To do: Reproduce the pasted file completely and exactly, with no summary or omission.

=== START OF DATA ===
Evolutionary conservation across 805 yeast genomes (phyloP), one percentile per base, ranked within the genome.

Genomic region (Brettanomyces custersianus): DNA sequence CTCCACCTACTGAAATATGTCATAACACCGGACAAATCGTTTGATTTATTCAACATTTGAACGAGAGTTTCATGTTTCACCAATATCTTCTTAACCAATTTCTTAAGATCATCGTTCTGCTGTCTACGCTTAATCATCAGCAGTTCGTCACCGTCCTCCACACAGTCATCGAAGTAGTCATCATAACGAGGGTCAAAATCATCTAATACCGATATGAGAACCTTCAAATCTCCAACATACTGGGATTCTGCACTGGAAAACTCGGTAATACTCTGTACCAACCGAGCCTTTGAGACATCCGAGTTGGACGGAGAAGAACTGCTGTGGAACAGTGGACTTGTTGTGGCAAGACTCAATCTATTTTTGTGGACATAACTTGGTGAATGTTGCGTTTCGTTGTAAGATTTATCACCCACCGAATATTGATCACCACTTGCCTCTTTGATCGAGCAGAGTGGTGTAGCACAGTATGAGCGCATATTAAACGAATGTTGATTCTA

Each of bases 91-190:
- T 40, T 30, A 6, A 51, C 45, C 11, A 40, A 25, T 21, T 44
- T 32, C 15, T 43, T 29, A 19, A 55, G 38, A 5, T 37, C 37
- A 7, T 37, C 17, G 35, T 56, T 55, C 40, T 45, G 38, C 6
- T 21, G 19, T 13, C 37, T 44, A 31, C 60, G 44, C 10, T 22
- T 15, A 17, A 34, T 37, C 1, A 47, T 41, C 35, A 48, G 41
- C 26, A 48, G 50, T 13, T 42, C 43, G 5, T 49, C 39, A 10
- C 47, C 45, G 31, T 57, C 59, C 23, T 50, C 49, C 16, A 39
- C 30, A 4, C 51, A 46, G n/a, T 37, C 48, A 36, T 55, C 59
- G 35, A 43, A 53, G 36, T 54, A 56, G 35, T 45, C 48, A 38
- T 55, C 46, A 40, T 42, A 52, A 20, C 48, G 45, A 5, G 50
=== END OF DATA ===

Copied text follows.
Evolutionary conservation across 805 yeast genomes (phyloP), one percentile per base, ranked within the genome.

Genomic region (Brettanomyces custersianus): DNA sequence CTCCACCTACTGAAATATGTCATAACACCGGACAAATCGTTTGATTTATTCAACATTTGAACGAGAGTTTCATGTTTCACCAATATCTTCTTAACCAATTTCTTAAGATCATCGTTCTGCTGTCTACGCTTAATCATCAGCAGTTCGTCACCGTCCTCCACACAGTCATCGAAGTAGTCATCATAACGAGGGTCAAAATCATCTAATACCGATATGAGAACCTTCAAATCTCCAACATACTGGGATTCTGCACTGGAAAACTCGGTAATACTCTGTACCAACCGAGCCTTTGAGACATCCGAGTTGGACGGAGAAGAACTGCTGTGGAACAGTGGACTTGTTGTGGCAAGACTCAATCTATTTTTGTGGACATAACTTGGTGAATGTTGCGTTTCGTTGTAAGATTTATCACCCACCGAATATTGATCACCACTTGCCTCTTTGATCGAGCAGAGTGGTGTAGCACAGTATGAGCGCATATTAAACGAATGTTGATTCTA

Each of bases 91-190:
- T 40, T 30, A 6, A 51, C 45, C 11, A 40, A 25, T 21, T 44
- T 32, C 15, T 43, T 29, A 19, A 55, G 38, A 5, T 37, C 37
- A 7, T 37, C 17, G 35, T 56, T 55, C 40, T 45, G 38, C 6
- T 21, G 19, T 13, C 37, T 44, A 31, C 60, G 44, C 10, T 22
- T 15, A 17, A 34, T 37, C 1, A 47, T 41, C 35, A 48, G 41
- C 26, A 48, G 50, T 13, T 42, C 43, G 5, T 49, C 39, A 10
- C 47, C 45, G 31, T 57, C 59, C 23, T 50, C 49, C 16, A 39
- C 30, A 4, C 51, A 46, G n/a, T 37, C 48, A 36, T 55, C 59
- G 35, A 43, A 53, G 36, T 54, A 56, G 35, T 45, C 48, A 38
- T 55, C 46, A 40, T 42, A 52, A 20, C 48, G 45, A 5, G 50